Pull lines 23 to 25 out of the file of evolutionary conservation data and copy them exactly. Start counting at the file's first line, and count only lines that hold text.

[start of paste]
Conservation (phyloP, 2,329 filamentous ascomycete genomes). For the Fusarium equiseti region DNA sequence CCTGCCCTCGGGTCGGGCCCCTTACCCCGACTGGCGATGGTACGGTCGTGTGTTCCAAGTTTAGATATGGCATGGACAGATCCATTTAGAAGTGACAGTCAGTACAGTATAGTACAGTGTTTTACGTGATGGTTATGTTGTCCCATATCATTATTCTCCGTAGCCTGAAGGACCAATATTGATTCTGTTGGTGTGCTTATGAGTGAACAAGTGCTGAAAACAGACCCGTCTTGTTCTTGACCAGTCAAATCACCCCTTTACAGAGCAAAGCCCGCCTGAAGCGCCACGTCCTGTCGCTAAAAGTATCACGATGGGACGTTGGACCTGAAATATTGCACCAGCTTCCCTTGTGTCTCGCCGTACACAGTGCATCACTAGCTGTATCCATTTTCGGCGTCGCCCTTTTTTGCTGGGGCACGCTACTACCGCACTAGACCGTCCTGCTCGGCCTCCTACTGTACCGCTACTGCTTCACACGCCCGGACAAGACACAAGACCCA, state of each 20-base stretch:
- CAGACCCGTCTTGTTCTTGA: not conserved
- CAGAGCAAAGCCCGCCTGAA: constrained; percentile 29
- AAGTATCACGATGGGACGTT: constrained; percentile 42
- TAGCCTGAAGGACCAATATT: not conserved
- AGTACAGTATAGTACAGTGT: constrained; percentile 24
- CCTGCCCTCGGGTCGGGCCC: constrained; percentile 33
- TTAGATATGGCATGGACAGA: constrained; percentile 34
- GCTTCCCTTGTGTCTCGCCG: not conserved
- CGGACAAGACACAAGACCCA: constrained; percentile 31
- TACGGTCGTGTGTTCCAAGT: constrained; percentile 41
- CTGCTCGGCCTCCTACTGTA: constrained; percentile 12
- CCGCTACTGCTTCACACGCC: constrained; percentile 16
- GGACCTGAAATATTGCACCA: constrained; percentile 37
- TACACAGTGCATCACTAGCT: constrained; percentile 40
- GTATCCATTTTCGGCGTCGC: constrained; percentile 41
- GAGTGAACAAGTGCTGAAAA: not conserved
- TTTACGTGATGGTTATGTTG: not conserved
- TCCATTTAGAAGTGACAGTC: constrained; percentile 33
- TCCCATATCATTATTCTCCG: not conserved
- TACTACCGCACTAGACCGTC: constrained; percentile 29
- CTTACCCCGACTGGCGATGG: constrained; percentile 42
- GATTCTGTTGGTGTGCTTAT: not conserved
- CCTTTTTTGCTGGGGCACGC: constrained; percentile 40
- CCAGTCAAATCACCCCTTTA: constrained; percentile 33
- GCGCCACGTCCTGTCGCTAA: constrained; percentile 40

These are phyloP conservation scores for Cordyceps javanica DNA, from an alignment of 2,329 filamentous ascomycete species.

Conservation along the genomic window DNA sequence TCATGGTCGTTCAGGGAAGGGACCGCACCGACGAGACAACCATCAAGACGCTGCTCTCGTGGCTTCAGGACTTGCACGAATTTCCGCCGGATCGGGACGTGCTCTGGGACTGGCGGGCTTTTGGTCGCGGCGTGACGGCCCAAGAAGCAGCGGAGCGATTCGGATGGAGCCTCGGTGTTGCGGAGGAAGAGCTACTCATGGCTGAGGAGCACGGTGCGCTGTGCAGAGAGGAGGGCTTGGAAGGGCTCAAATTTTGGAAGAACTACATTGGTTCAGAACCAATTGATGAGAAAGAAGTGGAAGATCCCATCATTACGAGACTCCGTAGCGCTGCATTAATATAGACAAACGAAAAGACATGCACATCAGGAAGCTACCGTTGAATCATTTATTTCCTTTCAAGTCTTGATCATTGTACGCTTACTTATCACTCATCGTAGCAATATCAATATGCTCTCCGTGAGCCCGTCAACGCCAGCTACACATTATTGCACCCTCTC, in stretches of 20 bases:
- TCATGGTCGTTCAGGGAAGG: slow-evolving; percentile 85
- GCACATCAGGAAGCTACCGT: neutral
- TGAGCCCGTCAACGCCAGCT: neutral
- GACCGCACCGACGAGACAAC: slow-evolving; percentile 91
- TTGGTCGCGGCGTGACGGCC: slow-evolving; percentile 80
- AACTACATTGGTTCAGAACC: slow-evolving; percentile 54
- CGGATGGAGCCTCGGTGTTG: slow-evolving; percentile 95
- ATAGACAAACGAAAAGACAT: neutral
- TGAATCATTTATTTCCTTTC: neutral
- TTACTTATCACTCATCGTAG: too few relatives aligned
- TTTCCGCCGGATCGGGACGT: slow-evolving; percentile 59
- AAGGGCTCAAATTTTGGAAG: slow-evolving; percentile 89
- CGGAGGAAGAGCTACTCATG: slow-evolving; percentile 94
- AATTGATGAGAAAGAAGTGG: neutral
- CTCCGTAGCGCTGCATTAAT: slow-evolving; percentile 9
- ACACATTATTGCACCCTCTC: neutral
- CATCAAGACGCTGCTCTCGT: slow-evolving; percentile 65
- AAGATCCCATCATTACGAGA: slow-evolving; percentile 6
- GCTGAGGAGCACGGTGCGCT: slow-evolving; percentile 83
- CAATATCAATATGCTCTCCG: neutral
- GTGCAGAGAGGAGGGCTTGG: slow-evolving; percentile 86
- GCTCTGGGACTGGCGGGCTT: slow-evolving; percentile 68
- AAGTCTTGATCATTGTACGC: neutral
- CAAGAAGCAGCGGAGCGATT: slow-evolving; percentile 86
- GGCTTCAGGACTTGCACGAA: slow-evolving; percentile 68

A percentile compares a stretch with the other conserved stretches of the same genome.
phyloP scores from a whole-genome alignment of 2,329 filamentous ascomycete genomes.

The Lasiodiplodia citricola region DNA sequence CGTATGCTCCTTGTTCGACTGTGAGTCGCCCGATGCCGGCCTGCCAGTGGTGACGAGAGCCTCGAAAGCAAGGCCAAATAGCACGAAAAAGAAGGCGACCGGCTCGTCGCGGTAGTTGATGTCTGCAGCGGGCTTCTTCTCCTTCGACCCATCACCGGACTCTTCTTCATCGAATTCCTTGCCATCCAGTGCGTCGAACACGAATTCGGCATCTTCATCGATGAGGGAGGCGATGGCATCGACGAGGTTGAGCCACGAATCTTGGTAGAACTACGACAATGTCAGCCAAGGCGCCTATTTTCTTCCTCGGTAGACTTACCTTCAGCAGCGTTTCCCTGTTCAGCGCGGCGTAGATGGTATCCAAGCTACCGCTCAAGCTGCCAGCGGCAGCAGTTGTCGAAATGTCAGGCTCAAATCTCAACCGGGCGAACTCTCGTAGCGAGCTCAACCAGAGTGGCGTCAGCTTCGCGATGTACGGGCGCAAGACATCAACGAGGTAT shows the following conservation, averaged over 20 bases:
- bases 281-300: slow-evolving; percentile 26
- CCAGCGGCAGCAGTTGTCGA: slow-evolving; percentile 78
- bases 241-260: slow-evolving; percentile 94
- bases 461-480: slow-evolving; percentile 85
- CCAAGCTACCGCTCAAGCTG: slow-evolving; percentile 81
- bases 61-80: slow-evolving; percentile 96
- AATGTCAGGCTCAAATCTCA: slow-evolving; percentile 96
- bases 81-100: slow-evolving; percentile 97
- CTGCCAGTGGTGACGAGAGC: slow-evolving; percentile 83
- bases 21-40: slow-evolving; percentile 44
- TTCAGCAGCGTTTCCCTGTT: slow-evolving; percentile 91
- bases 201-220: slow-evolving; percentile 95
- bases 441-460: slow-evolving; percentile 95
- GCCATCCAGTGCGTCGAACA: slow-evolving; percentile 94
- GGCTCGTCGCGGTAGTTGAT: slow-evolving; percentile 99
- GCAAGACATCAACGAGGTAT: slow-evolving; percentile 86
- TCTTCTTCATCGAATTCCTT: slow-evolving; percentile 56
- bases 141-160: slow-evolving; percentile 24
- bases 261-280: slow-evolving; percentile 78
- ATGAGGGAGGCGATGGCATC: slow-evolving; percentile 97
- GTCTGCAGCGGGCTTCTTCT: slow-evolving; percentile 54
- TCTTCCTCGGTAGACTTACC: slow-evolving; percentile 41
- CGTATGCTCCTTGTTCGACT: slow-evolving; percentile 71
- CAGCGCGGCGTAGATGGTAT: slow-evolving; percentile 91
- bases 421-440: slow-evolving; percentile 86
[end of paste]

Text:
- GATTCTGTTGGTGTGCTTAT: not conserved
- CCTTTTTTGCTGGGGCACGC: constrained; percentile 40
- CCAGTCAAATCACCCCTTTA: constrained; percentile 33